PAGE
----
gun, it read 82 Km/hr and we were only supposed to be going 50 km/hr because we
were entering a small village. He said
that we could have killed a human and that he was going to arrest Emanuel. The only thing that we could say as he walked
was, "Is this really happening?" We all
turned around to watch Emanuel talking to the other officer. We saw Emanuel smiling and reaching into his
pocket. He pulled out ten Ghana Cedis,
roughly 10 US dollars and gave it to the officer
the truck and we continued our journey.
If we could only take care of tickets like this in the US.
After driving for about an hour and half, through some
really bumpy dirty roads, we arrived in Emanuel's village. It was very small, similar to Kranka. As we approached his house we knew that he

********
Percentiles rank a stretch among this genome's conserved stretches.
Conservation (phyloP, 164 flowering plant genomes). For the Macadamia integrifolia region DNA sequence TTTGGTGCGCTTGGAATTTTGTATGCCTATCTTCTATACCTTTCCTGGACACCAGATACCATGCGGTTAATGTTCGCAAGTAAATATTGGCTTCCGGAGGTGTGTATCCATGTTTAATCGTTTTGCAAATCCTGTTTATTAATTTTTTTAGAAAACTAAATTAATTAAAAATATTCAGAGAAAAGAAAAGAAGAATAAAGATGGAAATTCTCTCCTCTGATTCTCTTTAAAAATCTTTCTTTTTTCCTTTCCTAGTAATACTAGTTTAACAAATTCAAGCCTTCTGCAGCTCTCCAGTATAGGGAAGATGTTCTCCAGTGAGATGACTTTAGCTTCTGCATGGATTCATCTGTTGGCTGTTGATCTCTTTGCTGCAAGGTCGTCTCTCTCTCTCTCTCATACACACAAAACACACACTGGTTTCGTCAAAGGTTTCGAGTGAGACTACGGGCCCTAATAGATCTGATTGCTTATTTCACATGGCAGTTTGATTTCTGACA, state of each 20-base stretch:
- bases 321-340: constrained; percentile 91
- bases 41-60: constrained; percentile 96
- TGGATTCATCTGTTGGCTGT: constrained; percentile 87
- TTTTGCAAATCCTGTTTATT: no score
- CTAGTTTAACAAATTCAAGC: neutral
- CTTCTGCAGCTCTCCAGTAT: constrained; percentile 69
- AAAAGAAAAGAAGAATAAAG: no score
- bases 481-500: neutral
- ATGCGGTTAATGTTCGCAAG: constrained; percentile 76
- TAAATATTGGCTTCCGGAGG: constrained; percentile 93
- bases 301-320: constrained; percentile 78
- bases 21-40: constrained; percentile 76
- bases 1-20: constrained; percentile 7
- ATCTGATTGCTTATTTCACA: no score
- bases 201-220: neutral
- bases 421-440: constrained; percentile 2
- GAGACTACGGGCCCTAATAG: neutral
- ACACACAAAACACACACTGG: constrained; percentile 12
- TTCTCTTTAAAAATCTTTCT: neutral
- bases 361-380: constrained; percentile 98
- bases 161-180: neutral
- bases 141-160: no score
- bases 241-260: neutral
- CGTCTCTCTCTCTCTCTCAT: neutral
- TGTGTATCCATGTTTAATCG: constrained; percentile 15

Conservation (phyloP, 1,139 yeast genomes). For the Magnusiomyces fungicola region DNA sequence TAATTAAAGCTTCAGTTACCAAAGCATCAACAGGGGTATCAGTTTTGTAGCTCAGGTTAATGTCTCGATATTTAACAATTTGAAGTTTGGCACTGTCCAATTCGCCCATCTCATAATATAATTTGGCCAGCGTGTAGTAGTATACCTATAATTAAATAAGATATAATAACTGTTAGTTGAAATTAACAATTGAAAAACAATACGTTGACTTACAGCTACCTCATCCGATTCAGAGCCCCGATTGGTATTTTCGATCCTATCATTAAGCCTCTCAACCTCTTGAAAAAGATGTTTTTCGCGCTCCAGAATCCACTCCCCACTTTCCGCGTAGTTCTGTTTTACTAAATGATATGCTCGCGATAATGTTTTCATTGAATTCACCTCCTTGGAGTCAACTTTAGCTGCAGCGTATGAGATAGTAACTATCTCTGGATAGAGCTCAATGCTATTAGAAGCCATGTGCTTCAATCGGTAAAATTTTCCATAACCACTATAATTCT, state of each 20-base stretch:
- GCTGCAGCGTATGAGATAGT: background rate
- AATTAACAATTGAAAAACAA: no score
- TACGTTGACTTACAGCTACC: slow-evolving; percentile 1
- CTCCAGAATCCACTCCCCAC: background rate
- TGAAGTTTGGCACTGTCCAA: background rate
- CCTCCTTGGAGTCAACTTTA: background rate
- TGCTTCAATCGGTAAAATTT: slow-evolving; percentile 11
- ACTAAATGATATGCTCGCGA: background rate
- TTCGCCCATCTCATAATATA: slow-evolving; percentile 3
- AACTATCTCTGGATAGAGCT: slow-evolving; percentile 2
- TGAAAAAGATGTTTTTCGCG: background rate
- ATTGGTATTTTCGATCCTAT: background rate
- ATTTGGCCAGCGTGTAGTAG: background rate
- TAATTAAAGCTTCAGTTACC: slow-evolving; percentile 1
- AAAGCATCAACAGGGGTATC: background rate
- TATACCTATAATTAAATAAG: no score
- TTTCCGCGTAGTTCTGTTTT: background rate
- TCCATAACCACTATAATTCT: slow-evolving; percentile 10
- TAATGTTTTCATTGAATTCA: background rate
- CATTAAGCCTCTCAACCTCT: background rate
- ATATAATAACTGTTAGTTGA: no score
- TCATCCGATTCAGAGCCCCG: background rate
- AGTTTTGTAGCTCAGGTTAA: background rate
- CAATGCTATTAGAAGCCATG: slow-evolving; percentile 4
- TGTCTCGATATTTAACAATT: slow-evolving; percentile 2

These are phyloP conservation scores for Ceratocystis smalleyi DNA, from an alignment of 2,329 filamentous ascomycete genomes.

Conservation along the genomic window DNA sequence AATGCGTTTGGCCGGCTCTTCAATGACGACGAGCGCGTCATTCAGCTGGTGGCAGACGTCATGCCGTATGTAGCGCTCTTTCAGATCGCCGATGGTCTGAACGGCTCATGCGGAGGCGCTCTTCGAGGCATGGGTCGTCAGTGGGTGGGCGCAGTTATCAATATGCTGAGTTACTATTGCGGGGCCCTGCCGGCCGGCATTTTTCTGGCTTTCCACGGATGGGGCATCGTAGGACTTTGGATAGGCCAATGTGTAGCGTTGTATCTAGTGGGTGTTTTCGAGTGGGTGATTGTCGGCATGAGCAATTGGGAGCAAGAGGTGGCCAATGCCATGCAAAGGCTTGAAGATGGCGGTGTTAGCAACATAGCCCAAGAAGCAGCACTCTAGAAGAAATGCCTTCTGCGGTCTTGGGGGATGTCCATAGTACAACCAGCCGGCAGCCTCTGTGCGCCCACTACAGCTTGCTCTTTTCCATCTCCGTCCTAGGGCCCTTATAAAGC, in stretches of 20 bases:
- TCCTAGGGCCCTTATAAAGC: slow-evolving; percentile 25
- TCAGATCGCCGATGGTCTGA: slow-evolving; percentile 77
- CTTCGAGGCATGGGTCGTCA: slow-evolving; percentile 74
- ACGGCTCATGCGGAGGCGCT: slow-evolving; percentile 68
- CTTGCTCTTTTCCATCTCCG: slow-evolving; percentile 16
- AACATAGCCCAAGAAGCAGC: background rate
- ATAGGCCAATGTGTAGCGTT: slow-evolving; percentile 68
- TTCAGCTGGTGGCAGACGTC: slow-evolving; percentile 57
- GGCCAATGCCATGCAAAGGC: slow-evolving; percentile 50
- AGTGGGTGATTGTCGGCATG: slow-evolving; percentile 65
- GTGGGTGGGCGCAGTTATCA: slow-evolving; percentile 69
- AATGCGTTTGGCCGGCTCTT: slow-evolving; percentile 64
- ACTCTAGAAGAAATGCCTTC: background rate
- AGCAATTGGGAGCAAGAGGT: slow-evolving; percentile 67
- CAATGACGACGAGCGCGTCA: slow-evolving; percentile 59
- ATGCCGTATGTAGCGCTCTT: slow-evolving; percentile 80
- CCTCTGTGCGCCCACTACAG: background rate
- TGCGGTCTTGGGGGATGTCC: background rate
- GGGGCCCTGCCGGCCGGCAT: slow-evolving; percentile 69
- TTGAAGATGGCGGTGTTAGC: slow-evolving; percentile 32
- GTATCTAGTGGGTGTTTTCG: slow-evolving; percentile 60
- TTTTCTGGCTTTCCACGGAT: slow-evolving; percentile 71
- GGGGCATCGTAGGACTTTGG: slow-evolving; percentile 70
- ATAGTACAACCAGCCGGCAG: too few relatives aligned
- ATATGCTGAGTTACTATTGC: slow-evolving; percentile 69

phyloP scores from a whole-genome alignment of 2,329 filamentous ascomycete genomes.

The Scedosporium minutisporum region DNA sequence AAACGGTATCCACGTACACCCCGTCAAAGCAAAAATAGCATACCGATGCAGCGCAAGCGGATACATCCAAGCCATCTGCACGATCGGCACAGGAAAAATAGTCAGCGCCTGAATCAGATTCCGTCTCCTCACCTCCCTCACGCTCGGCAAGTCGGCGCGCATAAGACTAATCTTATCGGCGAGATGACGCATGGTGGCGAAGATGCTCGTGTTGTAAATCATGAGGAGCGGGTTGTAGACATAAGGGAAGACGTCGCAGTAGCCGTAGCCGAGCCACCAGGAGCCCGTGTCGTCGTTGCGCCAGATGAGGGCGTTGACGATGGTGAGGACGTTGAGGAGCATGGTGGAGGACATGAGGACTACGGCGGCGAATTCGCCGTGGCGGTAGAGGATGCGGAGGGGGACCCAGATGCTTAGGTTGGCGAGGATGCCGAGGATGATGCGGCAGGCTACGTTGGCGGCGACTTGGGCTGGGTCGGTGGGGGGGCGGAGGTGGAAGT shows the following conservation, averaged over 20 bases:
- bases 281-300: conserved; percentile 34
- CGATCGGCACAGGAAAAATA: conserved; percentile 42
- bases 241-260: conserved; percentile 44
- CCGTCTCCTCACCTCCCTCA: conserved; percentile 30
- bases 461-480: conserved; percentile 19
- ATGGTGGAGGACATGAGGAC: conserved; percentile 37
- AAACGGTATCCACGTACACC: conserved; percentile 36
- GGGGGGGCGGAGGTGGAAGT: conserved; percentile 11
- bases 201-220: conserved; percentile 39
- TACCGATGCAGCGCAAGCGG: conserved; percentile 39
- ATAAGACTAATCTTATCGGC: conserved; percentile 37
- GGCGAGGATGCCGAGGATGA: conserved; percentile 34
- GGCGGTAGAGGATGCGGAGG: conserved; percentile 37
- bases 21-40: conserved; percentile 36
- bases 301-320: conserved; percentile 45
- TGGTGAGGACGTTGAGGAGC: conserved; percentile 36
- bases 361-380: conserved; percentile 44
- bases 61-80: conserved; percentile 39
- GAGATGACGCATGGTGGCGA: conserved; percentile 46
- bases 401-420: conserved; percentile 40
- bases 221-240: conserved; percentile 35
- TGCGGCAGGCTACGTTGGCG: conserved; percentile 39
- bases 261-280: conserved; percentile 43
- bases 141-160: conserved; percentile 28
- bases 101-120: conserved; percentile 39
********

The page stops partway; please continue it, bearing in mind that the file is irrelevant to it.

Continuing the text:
came from one of the more prominent families in the village. His home was very nice. It was almost like a villa, it had all the
rooms in the house surrounding an open courtyard. He said that most of his family lived in the
house. We got to meet a lot of his
family. Anywhere from his mother,
brothers, aunts, and uncles. After a
short and delicious lunch at his house we walked to the school where there
where many children playing football (soccer for us Americans)
by. We got many smiles and waves but
just as many stares. We sat down and met
with the Head Teacher of the school. We
explained who we are and what we were doing.
They had a lot harder time understanding English than most of the people
we talked to in town. They seemed very
interested in the computer project just as most of the school teachers we have
talked too. They have a slot of
Information and Communication Technology in their lesson plans, but they don't